Prime minister announces $300M recovery package for Atlantic Canada in wake of Fiona

Prime Minister Justin Trudeau has announced a $300-million recovery fund for Atlantic Canadians struggling with the damage caused by post-tropical storm Fiona.

More than 20,000 Nova Scotians still without power, Premier Tim Houston says

Ottawa announces financial aid for Fiona survivors

2 months ago
Duration 1:59
The federal government has announced a $300 million fund for those who lost so much during post-tropical storm Fiona in Atlantic Canada as they struggle with tough financial challenges.

Prime Minister Justin Trudeau has announced a $300-million recovery fund for Atlantic Canadians struggling with the damage caused by post-tropical storm Fiona.

Trudeau made the announcement in Halifax today. He said the funding would be distributed over two years to help people immediately affected by the storm, and would also support long-term recovery efforts. 

"This fund will be here for anyone who is not covered by any other programs," Trudeau said.

"We are there to help people rebuild from Fiona, whether it be federal infrastructures, whether it be community infrastructure, whether it be people who are facing challenges from uninsured structural damage in their homes. We are there to help out."

A destroyed shed is shown in Barney’s River Station, N.S., on Oct. 1 in the wake of post-tropical storm Fiona. (Patrick Morrell/CBC)

The minister responsible for the Atlantic Canada Opportunities Agency (ACOA), Ginette Petitpas Taylor, said the federal government would make the money available as soon as possible to help Canadians facing crisis conditions.

The fund is to be managed by ACOA in concert with other federal departments and agencies, including Canada Economic Development for Quebec Regions, Fisheries and Oceans Canada and Transport Canada.

The federal government is also providing financial assistance to the provinces through the Disaster Financial Assistance Arrangements (DFAA), which covers up to 90 per cent of eligible provincial expenses following a disaster. 

  • Have a question or story to share about post-tropical storm Fiona? Email: ask@cbc.ca or join us live in the comments now.

The DFAA covers a wide range of expenses, including costs associated with evacuation, food, shelter and clothing, and repairs to roads, buildings and bridges. It also covers items like personal furnishings, appliances and some equipment. 

"Our thoughts are with all Canadians dealing with the aftermath of Hurricane Fiona," Trudeau said in a media statement. "There is still much work to be done in the days and months ahead to clean up and rebuild, but I know Atlantic Canadians and Quebecers will continue to be there for each other, and so will the government of Canada."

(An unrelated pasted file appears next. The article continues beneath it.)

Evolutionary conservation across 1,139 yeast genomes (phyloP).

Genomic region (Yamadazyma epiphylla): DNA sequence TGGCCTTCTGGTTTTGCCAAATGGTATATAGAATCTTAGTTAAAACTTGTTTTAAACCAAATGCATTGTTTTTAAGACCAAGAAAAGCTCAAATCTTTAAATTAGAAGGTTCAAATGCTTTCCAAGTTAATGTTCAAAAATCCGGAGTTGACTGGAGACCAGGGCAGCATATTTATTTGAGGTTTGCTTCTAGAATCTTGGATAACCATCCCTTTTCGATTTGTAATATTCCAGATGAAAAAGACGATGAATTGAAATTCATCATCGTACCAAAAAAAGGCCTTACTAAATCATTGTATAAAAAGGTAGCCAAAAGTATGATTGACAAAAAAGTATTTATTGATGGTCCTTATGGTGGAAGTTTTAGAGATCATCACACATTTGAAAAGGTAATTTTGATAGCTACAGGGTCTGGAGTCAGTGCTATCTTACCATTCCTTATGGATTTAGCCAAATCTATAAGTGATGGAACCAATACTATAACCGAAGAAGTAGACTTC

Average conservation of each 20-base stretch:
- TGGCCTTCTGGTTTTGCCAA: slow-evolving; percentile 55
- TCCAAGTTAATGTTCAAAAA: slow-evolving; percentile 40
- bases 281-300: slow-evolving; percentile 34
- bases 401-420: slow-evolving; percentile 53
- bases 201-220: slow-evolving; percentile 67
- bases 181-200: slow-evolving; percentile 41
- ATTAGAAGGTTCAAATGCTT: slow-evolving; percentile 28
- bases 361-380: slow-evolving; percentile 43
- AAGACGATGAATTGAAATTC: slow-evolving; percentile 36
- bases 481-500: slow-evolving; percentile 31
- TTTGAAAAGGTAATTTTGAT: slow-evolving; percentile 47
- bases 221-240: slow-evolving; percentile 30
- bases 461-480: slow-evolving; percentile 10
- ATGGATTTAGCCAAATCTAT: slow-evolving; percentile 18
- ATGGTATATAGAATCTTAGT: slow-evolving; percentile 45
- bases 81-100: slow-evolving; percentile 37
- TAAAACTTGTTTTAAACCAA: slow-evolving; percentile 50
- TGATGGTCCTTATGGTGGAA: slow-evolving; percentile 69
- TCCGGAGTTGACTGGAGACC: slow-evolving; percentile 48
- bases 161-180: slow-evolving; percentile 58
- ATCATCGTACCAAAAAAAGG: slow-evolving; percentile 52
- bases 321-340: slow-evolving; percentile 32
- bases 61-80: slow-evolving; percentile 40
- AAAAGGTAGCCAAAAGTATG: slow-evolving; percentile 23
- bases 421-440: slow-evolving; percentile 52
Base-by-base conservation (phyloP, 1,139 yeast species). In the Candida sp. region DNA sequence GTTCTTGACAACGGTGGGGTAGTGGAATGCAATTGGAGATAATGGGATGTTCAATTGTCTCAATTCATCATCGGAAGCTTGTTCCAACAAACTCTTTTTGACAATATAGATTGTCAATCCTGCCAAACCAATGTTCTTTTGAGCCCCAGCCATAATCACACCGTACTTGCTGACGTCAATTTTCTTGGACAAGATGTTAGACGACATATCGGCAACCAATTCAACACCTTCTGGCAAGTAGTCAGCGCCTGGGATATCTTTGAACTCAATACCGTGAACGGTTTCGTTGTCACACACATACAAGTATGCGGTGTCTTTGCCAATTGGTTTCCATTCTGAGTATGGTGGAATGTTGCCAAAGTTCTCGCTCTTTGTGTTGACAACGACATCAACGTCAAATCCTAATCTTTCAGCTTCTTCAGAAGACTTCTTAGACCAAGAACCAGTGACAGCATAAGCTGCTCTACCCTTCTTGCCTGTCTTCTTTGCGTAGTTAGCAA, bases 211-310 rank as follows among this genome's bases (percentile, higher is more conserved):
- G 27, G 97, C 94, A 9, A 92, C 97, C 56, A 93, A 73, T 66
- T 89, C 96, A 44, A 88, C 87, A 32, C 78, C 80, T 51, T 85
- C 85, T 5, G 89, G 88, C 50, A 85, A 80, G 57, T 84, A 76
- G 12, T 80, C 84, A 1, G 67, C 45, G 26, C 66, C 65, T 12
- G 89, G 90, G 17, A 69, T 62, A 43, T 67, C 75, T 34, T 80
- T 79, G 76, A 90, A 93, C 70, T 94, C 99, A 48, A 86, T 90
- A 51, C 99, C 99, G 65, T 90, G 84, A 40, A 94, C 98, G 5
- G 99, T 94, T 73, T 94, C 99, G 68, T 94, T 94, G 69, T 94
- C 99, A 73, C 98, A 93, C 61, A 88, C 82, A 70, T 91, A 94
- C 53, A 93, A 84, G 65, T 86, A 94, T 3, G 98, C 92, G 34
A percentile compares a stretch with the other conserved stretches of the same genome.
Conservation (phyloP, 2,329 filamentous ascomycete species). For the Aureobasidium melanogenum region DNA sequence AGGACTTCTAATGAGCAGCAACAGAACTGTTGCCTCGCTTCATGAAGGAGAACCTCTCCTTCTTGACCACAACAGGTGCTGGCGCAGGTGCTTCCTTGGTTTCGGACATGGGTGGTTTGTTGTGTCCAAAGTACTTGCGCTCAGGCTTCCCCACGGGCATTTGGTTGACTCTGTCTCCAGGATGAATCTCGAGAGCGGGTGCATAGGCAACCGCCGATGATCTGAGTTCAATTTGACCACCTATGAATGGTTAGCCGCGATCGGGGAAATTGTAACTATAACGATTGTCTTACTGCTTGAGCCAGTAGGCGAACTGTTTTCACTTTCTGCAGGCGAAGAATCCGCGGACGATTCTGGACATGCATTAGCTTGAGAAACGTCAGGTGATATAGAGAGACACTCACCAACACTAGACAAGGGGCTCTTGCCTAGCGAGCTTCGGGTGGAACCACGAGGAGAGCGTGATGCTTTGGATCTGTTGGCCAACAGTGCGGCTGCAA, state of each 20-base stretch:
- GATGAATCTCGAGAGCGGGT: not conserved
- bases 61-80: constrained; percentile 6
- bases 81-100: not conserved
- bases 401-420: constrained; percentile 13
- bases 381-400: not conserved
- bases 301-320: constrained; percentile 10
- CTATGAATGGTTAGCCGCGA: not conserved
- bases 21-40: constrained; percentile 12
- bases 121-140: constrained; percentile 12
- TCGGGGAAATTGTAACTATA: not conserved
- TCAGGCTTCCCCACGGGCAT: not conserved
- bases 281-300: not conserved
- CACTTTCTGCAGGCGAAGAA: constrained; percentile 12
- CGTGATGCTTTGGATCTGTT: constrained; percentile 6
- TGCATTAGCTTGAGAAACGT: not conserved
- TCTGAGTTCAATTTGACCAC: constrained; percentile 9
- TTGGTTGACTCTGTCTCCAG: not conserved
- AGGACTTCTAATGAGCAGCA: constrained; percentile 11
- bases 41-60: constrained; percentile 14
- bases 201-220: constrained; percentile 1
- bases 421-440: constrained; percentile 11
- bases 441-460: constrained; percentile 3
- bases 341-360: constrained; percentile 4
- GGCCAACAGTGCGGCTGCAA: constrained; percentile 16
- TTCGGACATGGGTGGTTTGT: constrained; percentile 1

Bell crew and contractors repair communications lines in Whitney Pier, N.S., on Oct. 2. This corner of the community was without power or internet for six days in the wake of post-tropical storm Fiona. (Robert Short/CBC)

Many remain without power

Ten days after Fiona blew through Nova Scotia, there are still thousands of Nova Scotia Power customers waiting for electricity and some who have no idea when it will come back on.

Nova Scotia Premier Tim Houston said more than 20,000 residents are still without power in his province and many won't have their electricity restored until the weekend. Having additional troops for things like traffic control could free up electrical workers and get power restored faster, he said.

In total, 850 troops have been deployed in Nova Scotia, P.E.I., and Newfoundland and Labrador, according to Defence Minister Anita Anand's office.

"We will continue to deploy the right number of personnel to accomplish the tasks … and we will be there for as long as it takes to get these critical tasks done," a department spokesperson said in a media statement.

WATCH | Federal government announces $300 million recovery fund for Atlantic Canada:

Federal government announces $300 million recovery fund for Atlantic Canada

2 months ago
Duration 10:21
Immigration Minister and Nova Scotia Liberal MP Sean Fraser says that more details about eligibility rules will be rolled out in the coming days. “It's meant to really tackle things like losses to businesses that aren't covered through some other fund,” he said.


Peter Zimonjic

Senior writer

Peter Zimonjic is a senior writer for CBC News. He has worked as a reporter and columnist in London, England, for the Daily Mail, Sunday Times and Daily Telegraph and in Canada for Sun Media and the Ottawa Citizen. He is the author of Into The Darkness: An Account of 7/7, published by Random House.

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